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How to properly process your brand’s IT empties

Agrowing awareness of the corporate world’s impact on the environment, combined with more governmental rules for dealing with surplus computers and peripherals, makes it a good a time for food-service companies to review policies and practices tied to unwanted hardware.

I recently was educated about some of the procedures and issues related to disposal by Andrew Lynn of Regency Technologies of Solon, Ohio. Regency is a handler, reconditioner, reseller and recycler of IT equipment. It counts Darden Restaurants Inc. of Orlando, Fla., among its clients.

Darden hired Regency to handle surplus hardware from many of its approximately 1,320 Red Lobster, Olive Garden, Seasons 52 and Bahama Breeze locations nationwide, including the 651 Red Lobsters involved in the Darden Application for Service & Hospitality, or DASH, upgrade project. DASH resulted in the replacement of restaurant-level point-of-sale systems and other components.

Lynn said Darden’s project yielded, on average, 30 to 50 “assets,” or items for disposal, per unit. “Chain of custody” documentation and practices by Regency and its hauling contractors were an important consideration for Darden, as they are for any corporation wanting to limit its liability in dealing with equipment with potentially problematic disposal requirements.

Representatives of Darden, as is the case for all Regency clients, could log on to a secure website to request equipment pickup by location. The company also relied on Regency’s data-clearing service that wipes storage devices and drives in surplus equipment clean three times, as per U.S. Department of Defense security standards.

Depending on the age and condition of the equipment involved, and the business model of the disposal firm it uses, a restaurant company may be eligible for discounts on such services. Sometimes, companies make money from disposal programs—if the equipment being disposed of is relatively new and the firm struck a resale revenue-sharing deal with the disposal outfit.

More common, Lynn said, an agreement for sharing revenue results in a discounting of normal rates for disposal.

Referring to general pricing guidelines, Lynn said disposal services are now running about $30 per item, including freight charges. That is before offsets, if any, tied to equipment or commodity material resale.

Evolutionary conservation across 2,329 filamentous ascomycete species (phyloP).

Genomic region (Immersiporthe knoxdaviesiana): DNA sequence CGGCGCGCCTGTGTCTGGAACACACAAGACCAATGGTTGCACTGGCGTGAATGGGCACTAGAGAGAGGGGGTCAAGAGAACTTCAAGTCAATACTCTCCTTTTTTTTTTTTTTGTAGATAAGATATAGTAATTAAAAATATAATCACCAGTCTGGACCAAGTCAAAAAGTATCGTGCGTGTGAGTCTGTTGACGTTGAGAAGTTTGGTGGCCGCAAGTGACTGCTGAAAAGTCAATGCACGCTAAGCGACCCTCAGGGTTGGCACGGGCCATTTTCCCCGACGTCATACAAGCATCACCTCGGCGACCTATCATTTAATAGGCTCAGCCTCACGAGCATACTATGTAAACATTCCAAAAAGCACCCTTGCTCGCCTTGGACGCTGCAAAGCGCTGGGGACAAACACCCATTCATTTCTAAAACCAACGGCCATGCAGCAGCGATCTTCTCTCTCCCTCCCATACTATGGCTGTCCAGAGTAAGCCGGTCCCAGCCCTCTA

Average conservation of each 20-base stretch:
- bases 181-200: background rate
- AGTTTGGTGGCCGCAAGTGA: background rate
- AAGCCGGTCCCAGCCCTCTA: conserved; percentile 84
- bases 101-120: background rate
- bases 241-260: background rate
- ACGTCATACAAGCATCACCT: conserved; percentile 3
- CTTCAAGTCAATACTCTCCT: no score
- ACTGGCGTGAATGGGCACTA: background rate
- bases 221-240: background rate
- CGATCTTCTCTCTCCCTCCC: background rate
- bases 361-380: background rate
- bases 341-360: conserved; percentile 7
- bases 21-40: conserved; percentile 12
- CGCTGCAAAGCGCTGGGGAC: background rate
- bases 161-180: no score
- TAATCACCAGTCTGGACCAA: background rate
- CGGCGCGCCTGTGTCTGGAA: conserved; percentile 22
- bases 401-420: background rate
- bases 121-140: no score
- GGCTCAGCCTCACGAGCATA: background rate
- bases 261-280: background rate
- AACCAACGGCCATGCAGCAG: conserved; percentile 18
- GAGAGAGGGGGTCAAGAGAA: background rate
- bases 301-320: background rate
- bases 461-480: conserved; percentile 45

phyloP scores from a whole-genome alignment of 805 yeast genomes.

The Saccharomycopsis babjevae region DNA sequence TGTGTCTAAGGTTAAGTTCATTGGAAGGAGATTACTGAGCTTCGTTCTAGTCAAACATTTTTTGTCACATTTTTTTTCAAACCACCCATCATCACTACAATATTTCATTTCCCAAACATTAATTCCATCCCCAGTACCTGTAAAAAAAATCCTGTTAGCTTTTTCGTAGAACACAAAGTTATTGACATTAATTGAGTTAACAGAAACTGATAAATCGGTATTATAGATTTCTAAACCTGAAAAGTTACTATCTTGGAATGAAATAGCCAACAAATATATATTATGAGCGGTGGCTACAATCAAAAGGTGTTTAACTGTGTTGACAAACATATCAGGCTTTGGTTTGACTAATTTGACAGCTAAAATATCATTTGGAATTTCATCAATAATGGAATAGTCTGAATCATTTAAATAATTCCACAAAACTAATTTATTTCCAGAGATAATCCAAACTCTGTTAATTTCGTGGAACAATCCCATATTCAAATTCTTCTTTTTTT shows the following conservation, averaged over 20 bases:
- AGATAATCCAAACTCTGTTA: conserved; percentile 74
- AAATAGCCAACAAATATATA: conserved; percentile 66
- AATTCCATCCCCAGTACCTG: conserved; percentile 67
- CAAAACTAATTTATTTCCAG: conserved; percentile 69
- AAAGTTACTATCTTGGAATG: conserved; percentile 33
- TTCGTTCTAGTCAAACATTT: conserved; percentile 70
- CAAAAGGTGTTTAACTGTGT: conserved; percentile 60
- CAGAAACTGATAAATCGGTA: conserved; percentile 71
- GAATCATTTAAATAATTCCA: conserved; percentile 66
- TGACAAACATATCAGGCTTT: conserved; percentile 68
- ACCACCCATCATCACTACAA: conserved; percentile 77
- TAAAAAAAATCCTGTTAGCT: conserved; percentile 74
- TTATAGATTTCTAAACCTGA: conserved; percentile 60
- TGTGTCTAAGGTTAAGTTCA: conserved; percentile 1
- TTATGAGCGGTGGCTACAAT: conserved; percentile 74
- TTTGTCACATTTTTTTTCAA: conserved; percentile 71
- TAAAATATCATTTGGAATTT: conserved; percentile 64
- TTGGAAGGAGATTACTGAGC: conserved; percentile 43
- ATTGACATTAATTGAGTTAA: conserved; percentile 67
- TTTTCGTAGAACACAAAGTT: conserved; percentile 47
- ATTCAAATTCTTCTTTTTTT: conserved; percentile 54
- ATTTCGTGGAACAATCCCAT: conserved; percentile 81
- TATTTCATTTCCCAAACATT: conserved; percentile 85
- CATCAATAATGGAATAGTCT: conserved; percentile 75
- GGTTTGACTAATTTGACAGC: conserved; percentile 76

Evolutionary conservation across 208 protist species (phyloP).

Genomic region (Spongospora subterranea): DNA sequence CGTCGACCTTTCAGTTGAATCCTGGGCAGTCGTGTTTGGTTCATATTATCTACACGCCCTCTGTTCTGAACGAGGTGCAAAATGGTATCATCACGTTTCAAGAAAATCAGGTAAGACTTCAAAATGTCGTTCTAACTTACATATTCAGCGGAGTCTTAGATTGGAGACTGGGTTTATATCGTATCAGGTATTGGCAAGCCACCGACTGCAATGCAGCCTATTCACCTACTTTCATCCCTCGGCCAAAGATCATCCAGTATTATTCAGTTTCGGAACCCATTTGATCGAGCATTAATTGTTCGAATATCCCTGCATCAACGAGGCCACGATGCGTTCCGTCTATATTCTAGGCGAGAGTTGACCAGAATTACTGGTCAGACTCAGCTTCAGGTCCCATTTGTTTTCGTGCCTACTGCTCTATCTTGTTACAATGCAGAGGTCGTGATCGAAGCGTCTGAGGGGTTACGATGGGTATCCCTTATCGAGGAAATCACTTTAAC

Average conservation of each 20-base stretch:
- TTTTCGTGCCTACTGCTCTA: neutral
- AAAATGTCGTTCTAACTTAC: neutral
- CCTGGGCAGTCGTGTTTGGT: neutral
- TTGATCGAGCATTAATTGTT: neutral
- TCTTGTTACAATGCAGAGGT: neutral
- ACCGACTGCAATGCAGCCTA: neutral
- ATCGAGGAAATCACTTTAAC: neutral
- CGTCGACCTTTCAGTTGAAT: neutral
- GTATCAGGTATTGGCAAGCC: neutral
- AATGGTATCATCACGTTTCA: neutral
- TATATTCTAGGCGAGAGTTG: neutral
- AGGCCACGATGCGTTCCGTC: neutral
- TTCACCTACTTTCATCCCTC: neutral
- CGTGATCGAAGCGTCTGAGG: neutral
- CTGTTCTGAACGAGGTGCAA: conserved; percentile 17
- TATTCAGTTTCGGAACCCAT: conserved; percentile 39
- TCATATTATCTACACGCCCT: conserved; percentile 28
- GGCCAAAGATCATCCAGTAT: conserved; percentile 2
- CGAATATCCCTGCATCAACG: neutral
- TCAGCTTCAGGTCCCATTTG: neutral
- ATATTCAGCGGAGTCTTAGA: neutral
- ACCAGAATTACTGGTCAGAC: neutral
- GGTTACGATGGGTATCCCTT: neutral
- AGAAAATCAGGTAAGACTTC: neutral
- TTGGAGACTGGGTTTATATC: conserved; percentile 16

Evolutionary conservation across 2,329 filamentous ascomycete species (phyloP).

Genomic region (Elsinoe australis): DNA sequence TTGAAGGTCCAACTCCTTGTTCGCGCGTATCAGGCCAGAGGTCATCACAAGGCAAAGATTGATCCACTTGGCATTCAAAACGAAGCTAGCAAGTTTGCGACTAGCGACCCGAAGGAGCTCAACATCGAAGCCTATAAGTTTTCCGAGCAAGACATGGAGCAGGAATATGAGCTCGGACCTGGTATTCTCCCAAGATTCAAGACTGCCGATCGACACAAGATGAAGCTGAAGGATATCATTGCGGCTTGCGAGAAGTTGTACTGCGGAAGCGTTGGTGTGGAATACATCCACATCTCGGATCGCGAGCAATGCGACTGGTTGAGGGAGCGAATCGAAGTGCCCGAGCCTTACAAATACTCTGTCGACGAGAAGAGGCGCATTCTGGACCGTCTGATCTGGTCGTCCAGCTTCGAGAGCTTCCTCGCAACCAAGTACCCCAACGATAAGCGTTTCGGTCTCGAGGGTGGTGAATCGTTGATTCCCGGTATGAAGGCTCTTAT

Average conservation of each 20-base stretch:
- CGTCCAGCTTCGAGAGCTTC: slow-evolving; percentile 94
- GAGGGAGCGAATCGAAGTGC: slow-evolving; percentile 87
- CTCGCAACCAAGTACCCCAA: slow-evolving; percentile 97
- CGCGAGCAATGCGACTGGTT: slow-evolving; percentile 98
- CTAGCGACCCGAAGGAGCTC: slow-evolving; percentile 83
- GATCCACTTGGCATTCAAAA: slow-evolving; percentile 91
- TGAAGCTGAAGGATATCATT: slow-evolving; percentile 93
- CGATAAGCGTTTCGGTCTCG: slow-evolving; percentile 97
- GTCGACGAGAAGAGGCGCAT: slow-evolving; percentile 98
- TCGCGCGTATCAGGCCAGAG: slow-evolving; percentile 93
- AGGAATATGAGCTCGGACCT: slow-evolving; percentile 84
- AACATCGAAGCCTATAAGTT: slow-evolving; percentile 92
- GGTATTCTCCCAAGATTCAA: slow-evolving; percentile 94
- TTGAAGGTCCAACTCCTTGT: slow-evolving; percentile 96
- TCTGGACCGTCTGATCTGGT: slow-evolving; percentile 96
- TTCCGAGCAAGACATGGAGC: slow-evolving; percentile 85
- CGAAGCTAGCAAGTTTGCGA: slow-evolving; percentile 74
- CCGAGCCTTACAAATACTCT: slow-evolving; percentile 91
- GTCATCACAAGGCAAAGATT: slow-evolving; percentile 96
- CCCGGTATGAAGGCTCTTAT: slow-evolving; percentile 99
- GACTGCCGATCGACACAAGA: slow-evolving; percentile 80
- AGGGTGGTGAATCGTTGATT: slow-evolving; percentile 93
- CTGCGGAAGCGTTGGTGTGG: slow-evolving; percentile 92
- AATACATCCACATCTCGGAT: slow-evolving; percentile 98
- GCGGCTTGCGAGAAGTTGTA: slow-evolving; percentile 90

Lynn said all incoming pieces get scanner-readable serial-number tags and audited to determine class of equipment and whether the components work. Pieces deemed unworthy of resale through multiple e-commerce channels, including eBay and Regency’s own website, or the company’s brick-and-mortar store, are relegated to the firm’s in-house recycling center for dismantling down to the commodities material level.

In keeping with some governmental regulations and the disposal procedures of some client companies, Regency records the arrival, audit details and ultimate disposition of every piece processed. Clients using unique log-on information at Regency’s website can view and download the reports and certificates of destruction.

Former Ohio Gov. Bob Taft recognized Regency for its success in exporting goods and creating jobs. Some unscrupulous equipment brokers have been cited in news reports in recent years for dumping unprocessed IT waste from the United States in developing nations, contributing to health and environmental problems. Lynn said Regency and some other firms believe a responsible policy is to sell only working PCs and peripherals and processed commodities to audited companies abroad.

“Responsible” is a term often used when discussing environmental stewardship. Whether they need the level of service provided by Regency Technologies or a competitor, operators need to formulate policies for dealing with surplus IT gear. Disposal doesn’t always equate to disposable, and knowing when that’s true is a big part of being responsible.

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